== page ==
Friday, July 6, 2007

mumbai

I am really far too tired to be writing this. I have been sinking into the fern-fringed depths and heights of a mountain monsoon. The past week has been impressively quiet after the madness of my first year of teaching.

Following the merciful cessation of school, Joie and I packed up the kid and hopped on a taxi down the hill to catch a train. Will threw up three times on the long and winding road to the train station, which we reached about 5 minutes before our train left. Actually, he did not throw up on the long and winding road, he threw up on the floor of a taxi which was no stranger to such. Thirty hours later, we arrived in Mumbai.

Mumbai is the same as Bombay, if you were wondering. According to the almanacs, Mumbai is the largest city in the world, with 11.9 million souls. I have no idea how they presume to estimate this number, but it is indeed big. Mumbai possesses a certain grandeur that Delhi seems to have escaped. As the ancient nation swallows up the memories of its conquerors, the British designs on India are slowly crumbling, slowly becoming curious ruins blatantly foreign to Hindustan. Parts of Mumbai felt very European, but nonetheless rumbled with the thrashing wild of Indian traffic. The stately buildings and boulevards echoed of princely goings on, but more loudly reverberated with raw and unmuffled noise.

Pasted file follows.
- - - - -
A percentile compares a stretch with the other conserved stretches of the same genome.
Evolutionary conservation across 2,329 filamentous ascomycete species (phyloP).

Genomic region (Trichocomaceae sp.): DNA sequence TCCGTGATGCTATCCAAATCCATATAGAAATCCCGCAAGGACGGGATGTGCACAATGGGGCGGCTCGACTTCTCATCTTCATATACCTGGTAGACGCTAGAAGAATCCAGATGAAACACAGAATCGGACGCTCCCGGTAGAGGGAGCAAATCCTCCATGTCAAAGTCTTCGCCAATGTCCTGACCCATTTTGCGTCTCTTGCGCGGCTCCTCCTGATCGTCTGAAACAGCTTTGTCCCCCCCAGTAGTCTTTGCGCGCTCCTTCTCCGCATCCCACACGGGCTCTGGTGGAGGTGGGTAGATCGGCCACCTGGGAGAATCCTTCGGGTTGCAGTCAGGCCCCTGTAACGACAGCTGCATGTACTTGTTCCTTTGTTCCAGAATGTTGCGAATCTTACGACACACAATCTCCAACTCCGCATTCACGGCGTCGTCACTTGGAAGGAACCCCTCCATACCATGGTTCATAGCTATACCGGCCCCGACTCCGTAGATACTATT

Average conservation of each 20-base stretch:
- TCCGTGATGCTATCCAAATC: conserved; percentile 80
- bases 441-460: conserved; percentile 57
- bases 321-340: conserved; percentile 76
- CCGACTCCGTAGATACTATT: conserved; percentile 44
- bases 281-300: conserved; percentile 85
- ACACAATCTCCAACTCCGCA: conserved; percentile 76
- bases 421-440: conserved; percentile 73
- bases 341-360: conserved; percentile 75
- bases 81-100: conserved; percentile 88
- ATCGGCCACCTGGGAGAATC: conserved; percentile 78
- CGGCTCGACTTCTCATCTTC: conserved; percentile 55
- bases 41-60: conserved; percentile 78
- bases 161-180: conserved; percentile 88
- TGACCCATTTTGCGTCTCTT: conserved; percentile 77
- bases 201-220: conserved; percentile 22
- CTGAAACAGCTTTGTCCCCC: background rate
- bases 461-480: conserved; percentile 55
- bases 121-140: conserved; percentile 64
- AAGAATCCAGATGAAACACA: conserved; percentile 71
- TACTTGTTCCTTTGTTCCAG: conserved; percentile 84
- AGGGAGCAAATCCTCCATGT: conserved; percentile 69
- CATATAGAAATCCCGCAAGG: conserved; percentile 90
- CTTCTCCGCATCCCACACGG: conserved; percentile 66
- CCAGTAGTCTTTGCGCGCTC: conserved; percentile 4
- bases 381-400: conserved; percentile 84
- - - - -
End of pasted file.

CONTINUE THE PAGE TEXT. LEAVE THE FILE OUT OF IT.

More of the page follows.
Being in an Indian city is like staring at a Where's Waldo picture. The sheer variety of the people makes the whole scene feel like an elaborate hoax. Your twenty-five-year old taxi might pull up between a shining new Mercedes and an ox pulling a cart of melons. For Indians, I suppose that this is not ironic, and I am beginning to see why. Here culture does not progress, but rather, it accumulates. In years to come, when the wealthiest Indians are zipping around town at the speed of light and living lives of heretofore unimagined pleasures, there will still be someone driving an oxcart full of melons, and he will not be the poorest.

The scorpions are more these days. I have killed 8 so far, and Joie has killed 6.

1 comment:

  1. Thanks for writing, Nate. Poor Will (and you and Joie) on the taxi ride. A hallmark of childhood vacations, I guess. I like your description of Mumbai. I wonder if we'll encounter some of that accumulation of culture in South America - it must still catch you off gaurd sometimes. Enjoy your downtime before school begins. We have less than a month before we're teaching - what about you two?

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